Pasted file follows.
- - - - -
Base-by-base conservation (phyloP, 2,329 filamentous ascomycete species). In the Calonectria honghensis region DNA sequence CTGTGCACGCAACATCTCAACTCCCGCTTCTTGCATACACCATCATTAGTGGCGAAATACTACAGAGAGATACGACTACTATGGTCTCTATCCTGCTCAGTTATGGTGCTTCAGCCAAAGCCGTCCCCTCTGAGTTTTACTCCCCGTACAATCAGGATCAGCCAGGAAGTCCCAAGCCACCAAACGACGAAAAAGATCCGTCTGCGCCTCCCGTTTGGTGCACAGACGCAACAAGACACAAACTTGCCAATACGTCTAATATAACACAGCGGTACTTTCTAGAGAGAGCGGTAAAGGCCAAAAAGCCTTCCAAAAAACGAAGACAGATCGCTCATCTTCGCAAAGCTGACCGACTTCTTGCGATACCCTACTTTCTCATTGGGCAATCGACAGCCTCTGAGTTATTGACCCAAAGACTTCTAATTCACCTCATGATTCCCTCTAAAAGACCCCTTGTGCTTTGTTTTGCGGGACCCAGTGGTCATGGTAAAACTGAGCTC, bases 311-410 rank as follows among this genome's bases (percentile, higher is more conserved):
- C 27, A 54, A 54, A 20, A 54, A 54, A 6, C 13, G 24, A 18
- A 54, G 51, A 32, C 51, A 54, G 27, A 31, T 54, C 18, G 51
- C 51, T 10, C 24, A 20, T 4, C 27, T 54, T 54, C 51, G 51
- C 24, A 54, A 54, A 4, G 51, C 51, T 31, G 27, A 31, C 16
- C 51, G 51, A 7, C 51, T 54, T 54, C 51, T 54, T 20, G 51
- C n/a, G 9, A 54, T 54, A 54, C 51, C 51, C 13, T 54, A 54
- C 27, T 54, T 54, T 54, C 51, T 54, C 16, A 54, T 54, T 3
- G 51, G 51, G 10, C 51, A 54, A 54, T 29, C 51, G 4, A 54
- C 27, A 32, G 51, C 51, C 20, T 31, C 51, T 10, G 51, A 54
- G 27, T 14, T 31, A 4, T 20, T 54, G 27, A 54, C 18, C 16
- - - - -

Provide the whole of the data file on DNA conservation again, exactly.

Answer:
Base-by-base conservation (phyloP, 2,329 filamentous ascomycete species). In the Calonectria honghensis region DNA sequence CTGTGCACGCAACATCTCAACTCCCGCTTCTTGCATACACCATCATTAGTGGCGAAATACTACAGAGAGATACGACTACTATGGTCTCTATCCTGCTCAGTTATGGTGCTTCAGCCAAAGCCGTCCCCTCTGAGTTTTACTCCCCGTACAATCAGGATCAGCCAGGAAGTCCCAAGCCACCAAACGACGAAAAAGATCCGTCTGCGCCTCCCGTTTGGTGCACAGACGCAACAAGACACAAACTTGCCAATACGTCTAATATAACACAGCGGTACTTTCTAGAGAGAGCGGTAAAGGCCAAAAAGCCTTCCAAAAAACGAAGACAGATCGCTCATCTTCGCAAAGCTGACCGACTTCTTGCGATACCCTACTTTCTCATTGGGCAATCGACAGCCTCTGAGTTATTGACCCAAAGACTTCTAATTCACCTCATGATTCCCTCTAAAAGACCCCTTGTGCTTTGTTTTGCGGGACCCAGTGGTCATGGTAAAACTGAGCTC, bases 311-410 rank as follows among this genome's bases (percentile, higher is more conserved):
- C 27, A 54, A 54, A 20, A 54, A 54, A 6, C 13, G 24, A 18
- A 54, G 51, A 32, C 51, A 54, G 27, A 31, T 54, C 18, G 51
- C 51, T 10, C 24, A 20, T 4, C 27, T 54, T 54, C 51, G 51
- C 24, A 54, A 54, A 4, G 51, C 51, T 31, G 27, A 31, C 16
- C 51, G 51, A 7, C 51, T 54, T 54, C 51, T 54, T 20, G 51
- C n/a, G 9, A 54, T 54, A 54, C 51, C 51, C 13, T 54, A 54
- C 27, T 54, T 54, T 54, C 51, T 54, C 16, A 54, T 54, T 3
- G 51, G 51, G 10, C 51, A 54, A 54, T 29, C 51, G 4, A 54
- C 27, A 32, G 51, C 51, C 20, T 31, C 51, T 10, G 51, A 54
- G 27, T 14, T 31, A 4, T 20, T 54, G 27, A 54, C 18, C 16